Thousands of middle-class Chinese have been stuck between a rock and a hard place after making down payments for properties that cash-strapped developers struggle to complete as they took more down payments to start new projects, thus creating a Ponzi-like scheme.
Currently, news of China preparing to issue 200 billion yuan ($29 billion) of special loans to help struggling developers finish their projects has been reported by Caixin.
China’s beleaguered property sector will get a much-needed boost from Beijing’s largest financial commitment to date in an effort to contain the property crisis that led to housing prices and real estate sales dropping in tandem.
Furthermore, the China Development Bank and Agricultural Development Bank of China will be channeled through which these loans will pass through, with an explicit purpose to be used for homes that have already been sold but are not yet finished.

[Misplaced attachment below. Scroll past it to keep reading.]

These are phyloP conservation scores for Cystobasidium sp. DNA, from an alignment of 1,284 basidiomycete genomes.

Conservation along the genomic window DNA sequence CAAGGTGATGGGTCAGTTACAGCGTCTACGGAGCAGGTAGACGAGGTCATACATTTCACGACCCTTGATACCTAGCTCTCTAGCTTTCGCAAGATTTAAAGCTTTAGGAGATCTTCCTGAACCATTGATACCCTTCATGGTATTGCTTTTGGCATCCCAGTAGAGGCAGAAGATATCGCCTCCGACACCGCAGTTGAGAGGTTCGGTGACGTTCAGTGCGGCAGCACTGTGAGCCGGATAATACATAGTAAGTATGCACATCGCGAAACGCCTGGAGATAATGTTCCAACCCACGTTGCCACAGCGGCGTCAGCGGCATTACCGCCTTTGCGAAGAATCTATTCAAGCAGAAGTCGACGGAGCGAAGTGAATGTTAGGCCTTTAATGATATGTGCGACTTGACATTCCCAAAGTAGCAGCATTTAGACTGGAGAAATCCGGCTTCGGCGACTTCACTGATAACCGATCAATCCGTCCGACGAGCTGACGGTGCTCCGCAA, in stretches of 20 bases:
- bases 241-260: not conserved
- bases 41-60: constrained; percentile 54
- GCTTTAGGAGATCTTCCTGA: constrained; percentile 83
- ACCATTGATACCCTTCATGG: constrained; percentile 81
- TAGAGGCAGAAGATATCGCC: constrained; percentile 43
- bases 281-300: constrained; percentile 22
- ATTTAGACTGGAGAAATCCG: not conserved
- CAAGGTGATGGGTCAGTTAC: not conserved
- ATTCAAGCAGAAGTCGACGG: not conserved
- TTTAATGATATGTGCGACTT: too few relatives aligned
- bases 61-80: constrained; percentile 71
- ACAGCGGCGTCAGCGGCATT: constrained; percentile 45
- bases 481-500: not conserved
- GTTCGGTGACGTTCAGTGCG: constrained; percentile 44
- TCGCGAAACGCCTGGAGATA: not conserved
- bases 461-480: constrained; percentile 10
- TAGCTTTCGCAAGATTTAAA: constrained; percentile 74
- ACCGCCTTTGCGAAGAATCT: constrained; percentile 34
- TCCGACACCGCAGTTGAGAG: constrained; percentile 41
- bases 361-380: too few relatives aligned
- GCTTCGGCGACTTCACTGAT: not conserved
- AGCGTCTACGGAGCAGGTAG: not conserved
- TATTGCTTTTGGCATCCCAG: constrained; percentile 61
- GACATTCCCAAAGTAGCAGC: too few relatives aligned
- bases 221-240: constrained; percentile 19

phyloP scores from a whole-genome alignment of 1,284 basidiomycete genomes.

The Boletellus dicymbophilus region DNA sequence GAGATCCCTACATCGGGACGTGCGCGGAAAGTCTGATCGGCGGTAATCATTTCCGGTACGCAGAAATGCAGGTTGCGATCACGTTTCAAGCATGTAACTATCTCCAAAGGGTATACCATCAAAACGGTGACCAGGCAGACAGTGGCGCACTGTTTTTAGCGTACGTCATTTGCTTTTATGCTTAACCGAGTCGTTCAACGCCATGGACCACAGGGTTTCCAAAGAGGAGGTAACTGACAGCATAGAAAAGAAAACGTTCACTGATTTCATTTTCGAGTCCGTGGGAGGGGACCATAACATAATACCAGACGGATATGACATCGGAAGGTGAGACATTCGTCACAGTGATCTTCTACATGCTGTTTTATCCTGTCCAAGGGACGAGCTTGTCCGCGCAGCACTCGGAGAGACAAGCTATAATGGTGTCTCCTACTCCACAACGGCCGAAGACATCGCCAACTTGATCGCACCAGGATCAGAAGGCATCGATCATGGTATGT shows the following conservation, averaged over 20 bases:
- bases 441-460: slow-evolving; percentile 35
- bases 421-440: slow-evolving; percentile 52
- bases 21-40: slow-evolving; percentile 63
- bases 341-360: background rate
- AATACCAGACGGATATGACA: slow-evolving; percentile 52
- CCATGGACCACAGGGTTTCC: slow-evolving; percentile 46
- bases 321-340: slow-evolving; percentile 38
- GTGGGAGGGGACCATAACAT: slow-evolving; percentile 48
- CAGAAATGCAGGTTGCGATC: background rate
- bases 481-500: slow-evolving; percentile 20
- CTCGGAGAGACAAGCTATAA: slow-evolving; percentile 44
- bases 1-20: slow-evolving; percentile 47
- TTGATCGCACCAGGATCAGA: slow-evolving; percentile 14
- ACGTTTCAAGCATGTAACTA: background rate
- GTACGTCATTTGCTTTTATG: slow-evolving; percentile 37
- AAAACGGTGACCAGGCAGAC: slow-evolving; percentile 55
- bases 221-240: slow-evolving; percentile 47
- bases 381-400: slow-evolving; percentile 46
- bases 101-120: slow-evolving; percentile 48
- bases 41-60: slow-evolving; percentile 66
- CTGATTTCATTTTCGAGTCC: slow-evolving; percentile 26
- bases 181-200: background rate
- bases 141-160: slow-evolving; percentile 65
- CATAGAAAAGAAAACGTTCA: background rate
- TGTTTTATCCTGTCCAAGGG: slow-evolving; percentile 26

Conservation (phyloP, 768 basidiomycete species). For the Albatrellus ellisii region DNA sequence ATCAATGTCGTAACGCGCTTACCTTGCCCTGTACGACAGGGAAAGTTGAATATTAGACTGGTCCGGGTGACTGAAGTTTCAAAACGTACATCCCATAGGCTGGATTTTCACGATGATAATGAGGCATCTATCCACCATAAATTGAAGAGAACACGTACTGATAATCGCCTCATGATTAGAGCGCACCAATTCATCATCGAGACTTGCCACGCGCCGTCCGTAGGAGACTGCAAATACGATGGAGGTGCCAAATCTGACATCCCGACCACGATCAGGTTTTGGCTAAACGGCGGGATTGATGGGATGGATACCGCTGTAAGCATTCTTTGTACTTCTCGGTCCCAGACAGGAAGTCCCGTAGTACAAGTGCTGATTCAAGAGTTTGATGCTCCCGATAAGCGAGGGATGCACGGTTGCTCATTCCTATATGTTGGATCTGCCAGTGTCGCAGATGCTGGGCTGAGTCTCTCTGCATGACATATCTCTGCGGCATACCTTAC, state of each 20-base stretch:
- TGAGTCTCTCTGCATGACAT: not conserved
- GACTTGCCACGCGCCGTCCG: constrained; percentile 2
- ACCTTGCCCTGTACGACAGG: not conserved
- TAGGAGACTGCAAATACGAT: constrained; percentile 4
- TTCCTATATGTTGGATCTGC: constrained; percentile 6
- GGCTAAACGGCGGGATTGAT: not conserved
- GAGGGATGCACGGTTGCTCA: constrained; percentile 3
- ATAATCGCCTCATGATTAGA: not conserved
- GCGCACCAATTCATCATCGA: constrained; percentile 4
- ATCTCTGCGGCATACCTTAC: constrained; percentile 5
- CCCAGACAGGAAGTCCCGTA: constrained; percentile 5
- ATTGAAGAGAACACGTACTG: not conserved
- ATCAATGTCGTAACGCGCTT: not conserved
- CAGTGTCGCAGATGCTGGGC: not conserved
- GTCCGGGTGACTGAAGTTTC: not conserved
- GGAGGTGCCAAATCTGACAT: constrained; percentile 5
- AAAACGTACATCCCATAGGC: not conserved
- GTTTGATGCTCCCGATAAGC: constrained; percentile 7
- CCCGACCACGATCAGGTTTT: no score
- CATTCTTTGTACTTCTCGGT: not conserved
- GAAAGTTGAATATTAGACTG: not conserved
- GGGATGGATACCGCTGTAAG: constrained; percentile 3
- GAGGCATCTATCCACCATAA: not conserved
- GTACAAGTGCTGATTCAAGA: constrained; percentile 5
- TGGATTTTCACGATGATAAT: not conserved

In short, the dragged-out property downturn represented a significant strain on the growth of the Chinese economy, with the pace of GDP gains in Q2 2022 being the slowest since the Covid outbreak in Wuhan.
Meanwhile, in a note to clients, Jizhou Dong and Stella Guo, analysts at Nomura Holdings Inc., expressed their positive sentiment toward the government’s special loans.
“We view the central government’s introduction of bailout funding as the first meaningfully positive development in the past five to six weeks.”
Only a few weeks ago, China unveiled a multi-pronged approach to help the real estate sector; however, the youth unemployment and liquidity crunch are weighing heavily on its growth prospect, with predictions that growth in 2022 will be below 5%.
Furthermore, authorities tried various measures to spur the real estate sector by lowering down payments and supporting families with multiple children to buy more properties.
Finally, China’s insistence on Covid zero policy and more lockdowns, coupled with global inflationary pressures, have banks weary of more loans. Despite the actions taken by the government, the present decline in the value of real estate, which is the first one in over 10 years, is expected to continue in the near future.
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